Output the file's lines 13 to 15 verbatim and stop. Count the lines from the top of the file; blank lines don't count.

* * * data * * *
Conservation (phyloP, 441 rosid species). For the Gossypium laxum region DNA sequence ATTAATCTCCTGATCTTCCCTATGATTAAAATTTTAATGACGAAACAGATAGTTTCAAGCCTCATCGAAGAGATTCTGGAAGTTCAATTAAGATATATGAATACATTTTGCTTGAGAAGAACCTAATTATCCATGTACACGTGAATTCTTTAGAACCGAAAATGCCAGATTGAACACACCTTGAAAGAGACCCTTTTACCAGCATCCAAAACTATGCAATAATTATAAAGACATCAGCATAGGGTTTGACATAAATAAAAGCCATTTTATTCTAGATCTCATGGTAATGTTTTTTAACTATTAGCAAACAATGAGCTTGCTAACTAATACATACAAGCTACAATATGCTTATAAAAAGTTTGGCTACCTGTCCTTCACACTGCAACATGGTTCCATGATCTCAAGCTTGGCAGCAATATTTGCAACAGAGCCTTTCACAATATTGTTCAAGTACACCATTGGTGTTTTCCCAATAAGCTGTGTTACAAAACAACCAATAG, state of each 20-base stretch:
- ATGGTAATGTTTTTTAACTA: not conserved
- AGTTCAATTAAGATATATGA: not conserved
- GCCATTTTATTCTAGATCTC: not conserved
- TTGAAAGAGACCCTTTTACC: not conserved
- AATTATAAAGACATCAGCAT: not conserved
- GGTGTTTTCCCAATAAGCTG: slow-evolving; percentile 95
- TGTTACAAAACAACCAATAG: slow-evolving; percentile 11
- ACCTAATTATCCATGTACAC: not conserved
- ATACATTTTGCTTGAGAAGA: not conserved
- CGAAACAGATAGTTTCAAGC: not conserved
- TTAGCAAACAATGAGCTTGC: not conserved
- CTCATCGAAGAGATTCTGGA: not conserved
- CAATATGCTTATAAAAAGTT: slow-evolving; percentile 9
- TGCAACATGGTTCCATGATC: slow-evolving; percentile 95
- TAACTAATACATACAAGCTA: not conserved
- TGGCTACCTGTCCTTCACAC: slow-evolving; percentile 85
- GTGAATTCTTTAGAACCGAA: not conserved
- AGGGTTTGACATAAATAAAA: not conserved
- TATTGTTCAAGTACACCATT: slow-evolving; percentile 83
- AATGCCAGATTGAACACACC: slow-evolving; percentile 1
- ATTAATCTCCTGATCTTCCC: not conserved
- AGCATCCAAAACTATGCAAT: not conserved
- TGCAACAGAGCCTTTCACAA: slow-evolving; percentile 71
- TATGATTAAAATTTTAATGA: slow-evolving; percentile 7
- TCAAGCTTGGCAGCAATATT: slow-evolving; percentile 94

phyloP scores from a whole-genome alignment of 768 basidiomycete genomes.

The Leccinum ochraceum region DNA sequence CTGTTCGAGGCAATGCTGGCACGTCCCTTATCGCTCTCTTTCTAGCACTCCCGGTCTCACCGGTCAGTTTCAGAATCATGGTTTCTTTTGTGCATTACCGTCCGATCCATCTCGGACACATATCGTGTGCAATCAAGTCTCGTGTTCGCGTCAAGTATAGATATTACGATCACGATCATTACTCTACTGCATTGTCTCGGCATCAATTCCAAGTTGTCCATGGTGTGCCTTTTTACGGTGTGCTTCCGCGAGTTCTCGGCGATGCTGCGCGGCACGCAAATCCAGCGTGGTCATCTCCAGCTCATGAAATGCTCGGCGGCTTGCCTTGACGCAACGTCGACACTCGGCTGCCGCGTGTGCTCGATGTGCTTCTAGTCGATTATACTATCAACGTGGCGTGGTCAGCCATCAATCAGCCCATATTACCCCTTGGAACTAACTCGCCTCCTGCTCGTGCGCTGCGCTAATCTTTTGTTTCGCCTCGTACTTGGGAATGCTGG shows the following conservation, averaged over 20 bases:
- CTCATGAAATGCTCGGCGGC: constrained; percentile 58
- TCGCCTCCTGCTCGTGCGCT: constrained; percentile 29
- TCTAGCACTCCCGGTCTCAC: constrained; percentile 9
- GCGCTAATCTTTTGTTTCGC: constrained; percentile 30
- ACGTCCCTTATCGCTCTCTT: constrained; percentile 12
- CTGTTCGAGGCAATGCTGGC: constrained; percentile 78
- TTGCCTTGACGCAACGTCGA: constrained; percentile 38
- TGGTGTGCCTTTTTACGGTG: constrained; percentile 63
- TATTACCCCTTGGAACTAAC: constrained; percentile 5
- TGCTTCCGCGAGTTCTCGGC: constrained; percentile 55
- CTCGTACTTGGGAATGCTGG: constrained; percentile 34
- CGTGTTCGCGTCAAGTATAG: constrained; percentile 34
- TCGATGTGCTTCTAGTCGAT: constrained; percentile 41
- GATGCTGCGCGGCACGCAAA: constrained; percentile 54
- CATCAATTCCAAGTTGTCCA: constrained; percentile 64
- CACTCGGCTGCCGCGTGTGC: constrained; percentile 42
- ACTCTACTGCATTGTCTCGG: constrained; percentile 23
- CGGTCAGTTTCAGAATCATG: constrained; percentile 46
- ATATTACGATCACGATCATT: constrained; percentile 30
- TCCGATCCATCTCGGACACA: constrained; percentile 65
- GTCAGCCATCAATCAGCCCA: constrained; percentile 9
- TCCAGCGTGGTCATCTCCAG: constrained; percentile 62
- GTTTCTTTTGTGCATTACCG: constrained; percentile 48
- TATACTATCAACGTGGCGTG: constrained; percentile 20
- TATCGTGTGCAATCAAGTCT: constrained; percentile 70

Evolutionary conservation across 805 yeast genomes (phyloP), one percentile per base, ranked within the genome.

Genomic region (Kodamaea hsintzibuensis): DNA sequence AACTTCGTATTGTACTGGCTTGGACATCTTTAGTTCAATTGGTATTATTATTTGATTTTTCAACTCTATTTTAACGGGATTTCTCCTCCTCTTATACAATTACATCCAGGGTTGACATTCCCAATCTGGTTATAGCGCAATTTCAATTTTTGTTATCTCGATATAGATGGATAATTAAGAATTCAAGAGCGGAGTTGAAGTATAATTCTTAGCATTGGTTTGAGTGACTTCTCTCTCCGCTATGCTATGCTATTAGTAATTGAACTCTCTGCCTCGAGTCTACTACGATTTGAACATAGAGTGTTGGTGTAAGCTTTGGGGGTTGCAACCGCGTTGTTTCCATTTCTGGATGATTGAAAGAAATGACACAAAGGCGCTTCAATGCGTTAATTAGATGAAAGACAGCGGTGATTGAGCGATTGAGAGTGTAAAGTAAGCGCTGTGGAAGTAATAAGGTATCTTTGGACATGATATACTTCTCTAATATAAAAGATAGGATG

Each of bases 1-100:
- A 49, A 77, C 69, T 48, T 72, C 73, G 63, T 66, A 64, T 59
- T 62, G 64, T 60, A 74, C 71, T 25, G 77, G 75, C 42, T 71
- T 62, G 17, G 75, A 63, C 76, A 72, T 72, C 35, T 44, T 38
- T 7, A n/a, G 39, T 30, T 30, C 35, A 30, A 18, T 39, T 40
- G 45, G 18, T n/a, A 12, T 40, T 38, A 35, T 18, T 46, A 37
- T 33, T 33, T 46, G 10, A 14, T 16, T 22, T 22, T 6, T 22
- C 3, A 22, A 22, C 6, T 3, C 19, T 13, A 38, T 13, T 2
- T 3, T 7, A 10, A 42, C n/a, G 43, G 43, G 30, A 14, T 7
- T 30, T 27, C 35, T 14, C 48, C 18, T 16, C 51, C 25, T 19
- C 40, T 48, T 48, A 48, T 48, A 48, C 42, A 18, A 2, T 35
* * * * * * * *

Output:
- CTCATCGAAGAGATTCTGGA: not conserved
- CAATATGCTTATAAAAAGTT: slow-evolving; percentile 9
- TGCAACATGGTTCCATGATC: slow-evolving; percentile 95